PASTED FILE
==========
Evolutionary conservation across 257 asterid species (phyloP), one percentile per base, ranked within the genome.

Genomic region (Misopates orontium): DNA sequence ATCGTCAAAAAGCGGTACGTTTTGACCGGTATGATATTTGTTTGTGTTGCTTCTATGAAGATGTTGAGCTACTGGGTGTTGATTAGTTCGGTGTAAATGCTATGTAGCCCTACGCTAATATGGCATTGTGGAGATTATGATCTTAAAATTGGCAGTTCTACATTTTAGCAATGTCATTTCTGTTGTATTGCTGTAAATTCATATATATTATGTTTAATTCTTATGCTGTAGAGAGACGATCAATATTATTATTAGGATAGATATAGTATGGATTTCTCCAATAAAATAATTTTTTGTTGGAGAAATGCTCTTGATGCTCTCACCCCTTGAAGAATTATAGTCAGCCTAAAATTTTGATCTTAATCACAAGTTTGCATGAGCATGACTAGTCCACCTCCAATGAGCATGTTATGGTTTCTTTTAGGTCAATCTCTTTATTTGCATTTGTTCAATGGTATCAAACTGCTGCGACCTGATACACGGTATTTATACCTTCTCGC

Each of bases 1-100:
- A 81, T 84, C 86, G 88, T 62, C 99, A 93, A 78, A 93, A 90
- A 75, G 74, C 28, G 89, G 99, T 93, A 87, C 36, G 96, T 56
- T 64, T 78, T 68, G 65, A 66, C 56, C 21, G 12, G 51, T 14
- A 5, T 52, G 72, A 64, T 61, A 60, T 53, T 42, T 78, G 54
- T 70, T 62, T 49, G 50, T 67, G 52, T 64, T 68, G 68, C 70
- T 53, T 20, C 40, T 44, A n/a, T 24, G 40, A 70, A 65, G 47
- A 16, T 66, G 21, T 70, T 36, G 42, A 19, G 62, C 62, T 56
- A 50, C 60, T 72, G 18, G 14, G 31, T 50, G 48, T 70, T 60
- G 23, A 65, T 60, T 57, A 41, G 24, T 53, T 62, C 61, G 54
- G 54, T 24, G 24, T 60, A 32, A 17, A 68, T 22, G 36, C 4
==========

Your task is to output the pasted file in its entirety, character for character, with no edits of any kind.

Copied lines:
Evolutionary conservation across 257 asterid species (phyloP), one percentile per base, ranked within the genome.

Genomic region (Misopates orontium): DNA sequence ATCGTCAAAAAGCGGTACGTTTTGACCGGTATGATATTTGTTTGTGTTGCTTCTATGAAGATGTTGAGCTACTGGGTGTTGATTAGTTCGGTGTAAATGCTATGTAGCCCTACGCTAATATGGCATTGTGGAGATTATGATCTTAAAATTGGCAGTTCTACATTTTAGCAATGTCATTTCTGTTGTATTGCTGTAAATTCATATATATTATGTTTAATTCTTATGCTGTAGAGAGACGATCAATATTATTATTAGGATAGATATAGTATGGATTTCTCCAATAAAATAATTTTTTGTTGGAGAAATGCTCTTGATGCTCTCACCCCTTGAAGAATTATAGTCAGCCTAAAATTTTGATCTTAATCACAAGTTTGCATGAGCATGACTAGTCCACCTCCAATGAGCATGTTATGGTTTCTTTTAGGTCAATCTCTTTATTTGCATTTGTTCAATGGTATCAAACTGCTGCGACCTGATACACGGTATTTATACCTTCTCGC

Each of bases 1-100:
- A 81, T 84, C 86, G 88, T 62, C 99, A 93, A 78, A 93, A 90
- A 75, G 74, C 28, G 89, G 99, T 93, A 87, C 36, G 96, T 56
- T 64, T 78, T 68, G 65, A 66, C 56, C 21, G 12, G 51, T 14
- A 5, T 52, G 72, A 64, T 61, A 60, T 53, T 42, T 78, G 54
- T 70, T 62, T 49, G 50, T 67, G 52, T 64, T 68, G 68, C 70
- T 53, T 20, C 40, T 44, A n/a, T 24, G 40, A 70, A 65, G 47
- A 16, T 66, G 21, T 70, T 36, G 42, A 19, G 62, C 62, T 56
- A 50, C 60, T 72, G 18, G 14, G 31, T 50, G 48, T 70, T 60
- G 23, A 65, T 60, T 57, A 41, G 24, T 53, T 62, C 61, G 54
- G 54, T 24, G 24, T 60, A 32, A 17, A 68, T 22, G 36, C 4